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How the Gift Tax Works

How the Gift Tax Works

Amherst Resident Seeks Advice

Giving more than $15,000 in cash or assets to one person may mean that you have to a file a gift tax return at the end of the year.  What qualifies as a gift by the IRS may surprise you, including paying for a child’s wedding, adding cash to an elderly family member’s bank account and even gifting a car.  While all of these may not require you to pay a gift tax, you will need to file IRS Form 709 to fully disclose the information.

An elderly resident in Amherst was looking to gift her children a large chunk of their inheritance.  Not wanting to incur additional taxes as a result, she sought the advice of Merrimack Tax Associates.

Understanding the Gift Tax

The rates that go along with the gift tax range from 18% to 40%.  The annual exemption for this tax is $15,000 and the lifetime is $11.4 million, meaning that some taxpayers won’t ever need to worry about this tax.  However, the gift tax applies to more than cash, including transfer of property and other items such as paying for a child’s tuition.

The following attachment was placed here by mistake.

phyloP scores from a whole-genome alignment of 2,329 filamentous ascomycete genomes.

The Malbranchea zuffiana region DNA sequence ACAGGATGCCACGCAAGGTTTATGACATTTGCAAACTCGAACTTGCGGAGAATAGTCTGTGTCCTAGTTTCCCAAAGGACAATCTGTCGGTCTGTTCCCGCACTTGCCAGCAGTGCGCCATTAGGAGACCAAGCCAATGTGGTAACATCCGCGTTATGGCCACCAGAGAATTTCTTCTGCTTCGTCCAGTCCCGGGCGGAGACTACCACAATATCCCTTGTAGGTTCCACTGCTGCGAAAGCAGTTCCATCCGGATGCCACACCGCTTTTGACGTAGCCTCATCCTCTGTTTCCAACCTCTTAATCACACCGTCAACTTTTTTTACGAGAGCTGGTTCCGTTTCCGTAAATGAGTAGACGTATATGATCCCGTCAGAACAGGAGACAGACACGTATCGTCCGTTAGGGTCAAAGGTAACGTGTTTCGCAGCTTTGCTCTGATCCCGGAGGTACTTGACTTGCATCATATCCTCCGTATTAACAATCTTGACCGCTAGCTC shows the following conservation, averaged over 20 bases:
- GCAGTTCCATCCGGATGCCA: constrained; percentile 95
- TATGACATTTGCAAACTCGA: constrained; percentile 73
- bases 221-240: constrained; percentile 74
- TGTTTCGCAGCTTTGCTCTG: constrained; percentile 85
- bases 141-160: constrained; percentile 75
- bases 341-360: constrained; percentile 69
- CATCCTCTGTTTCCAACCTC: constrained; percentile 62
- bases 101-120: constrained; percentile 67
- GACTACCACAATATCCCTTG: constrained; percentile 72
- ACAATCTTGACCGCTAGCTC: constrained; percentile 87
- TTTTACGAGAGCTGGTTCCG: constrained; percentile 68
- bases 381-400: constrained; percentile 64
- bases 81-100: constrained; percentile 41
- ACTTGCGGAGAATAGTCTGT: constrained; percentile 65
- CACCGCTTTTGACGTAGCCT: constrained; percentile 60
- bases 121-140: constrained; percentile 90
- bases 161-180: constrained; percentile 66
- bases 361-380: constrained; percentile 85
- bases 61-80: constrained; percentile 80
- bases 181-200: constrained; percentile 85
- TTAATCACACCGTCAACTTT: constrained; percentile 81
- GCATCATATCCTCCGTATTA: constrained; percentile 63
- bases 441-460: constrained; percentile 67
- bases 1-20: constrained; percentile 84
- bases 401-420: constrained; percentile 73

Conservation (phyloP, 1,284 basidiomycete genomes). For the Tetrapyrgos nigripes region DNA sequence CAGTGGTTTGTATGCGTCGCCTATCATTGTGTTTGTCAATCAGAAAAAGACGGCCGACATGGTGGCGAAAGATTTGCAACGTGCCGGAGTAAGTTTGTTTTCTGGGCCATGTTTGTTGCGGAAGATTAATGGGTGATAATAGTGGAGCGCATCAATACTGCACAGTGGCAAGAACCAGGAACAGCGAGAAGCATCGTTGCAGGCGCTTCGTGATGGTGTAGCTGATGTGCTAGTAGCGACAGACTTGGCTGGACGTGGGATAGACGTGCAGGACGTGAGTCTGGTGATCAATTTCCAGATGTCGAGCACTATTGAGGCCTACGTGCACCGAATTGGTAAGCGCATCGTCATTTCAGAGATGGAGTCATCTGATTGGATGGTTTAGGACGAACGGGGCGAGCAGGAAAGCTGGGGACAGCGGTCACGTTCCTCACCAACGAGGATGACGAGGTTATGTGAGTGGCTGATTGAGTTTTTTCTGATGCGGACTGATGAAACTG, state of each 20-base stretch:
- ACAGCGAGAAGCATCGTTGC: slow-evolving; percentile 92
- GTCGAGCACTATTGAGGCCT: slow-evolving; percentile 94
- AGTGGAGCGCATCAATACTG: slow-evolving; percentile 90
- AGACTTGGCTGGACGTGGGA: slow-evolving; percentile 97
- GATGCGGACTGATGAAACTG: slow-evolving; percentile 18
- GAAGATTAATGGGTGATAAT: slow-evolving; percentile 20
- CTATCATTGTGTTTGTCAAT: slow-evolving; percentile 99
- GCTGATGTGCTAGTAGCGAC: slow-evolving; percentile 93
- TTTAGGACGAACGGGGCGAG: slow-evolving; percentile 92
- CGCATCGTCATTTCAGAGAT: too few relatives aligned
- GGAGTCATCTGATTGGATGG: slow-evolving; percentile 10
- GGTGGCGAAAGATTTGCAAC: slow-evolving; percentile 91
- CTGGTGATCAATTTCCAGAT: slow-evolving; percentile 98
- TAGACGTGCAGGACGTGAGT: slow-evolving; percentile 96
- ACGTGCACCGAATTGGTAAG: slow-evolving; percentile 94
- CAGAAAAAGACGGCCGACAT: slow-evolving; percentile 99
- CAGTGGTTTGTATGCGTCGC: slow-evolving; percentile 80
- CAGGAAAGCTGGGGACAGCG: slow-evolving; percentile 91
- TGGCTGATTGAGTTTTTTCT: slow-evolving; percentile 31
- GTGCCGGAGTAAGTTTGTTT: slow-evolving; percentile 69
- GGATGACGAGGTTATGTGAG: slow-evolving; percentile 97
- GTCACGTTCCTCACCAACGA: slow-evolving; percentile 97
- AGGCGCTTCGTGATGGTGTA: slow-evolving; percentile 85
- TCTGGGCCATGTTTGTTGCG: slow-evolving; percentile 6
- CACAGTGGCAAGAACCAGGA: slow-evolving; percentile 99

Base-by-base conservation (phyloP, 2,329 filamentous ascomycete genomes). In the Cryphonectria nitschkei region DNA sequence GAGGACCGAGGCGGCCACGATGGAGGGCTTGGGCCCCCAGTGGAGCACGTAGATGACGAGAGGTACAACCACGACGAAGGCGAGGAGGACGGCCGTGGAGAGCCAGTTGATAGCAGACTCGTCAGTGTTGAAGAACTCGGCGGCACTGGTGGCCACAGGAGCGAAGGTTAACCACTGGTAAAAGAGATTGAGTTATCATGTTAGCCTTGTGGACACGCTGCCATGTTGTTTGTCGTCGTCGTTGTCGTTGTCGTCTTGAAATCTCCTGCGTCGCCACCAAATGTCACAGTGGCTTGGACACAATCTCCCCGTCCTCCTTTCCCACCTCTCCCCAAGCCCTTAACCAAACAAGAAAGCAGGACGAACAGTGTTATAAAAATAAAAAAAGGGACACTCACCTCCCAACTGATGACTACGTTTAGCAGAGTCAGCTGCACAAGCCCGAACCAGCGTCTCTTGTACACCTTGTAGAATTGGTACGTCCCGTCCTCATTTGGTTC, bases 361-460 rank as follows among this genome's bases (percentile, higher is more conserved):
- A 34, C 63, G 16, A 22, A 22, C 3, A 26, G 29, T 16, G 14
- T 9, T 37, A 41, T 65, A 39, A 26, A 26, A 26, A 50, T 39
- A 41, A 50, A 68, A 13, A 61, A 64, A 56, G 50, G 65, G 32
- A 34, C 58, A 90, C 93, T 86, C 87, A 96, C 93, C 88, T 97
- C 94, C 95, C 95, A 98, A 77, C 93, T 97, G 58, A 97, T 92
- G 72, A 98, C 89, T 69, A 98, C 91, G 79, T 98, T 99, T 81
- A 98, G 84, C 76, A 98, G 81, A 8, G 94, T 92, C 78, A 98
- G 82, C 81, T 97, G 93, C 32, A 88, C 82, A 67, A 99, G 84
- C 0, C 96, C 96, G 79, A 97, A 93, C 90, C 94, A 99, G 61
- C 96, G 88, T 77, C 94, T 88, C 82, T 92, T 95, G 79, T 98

Exemptions to the Gift Tax

Charitable contributions, gifts to political campaigns and those given to your spouse are exempt from the gift tax.  There are other ways to make your gifts exempt that are dependent on how the funds are received.  If you are paying for a child’s tuition, sending a check directly to the school can eliminate the need to pay the gift tax.  Putting money into a 529 is considered a gift, but this type of savings does count as an exemption.  When assisting a family member with medical bills, you can pay the institution directly and avoid any additional taxes.

The tax law surrounding gifts can be complicated, with many strategies to help.  The Amherst resident was able to sit down with Merrimack Tax Associates and now has a strategy so that she can give to her children, without incurring any additional taxes.

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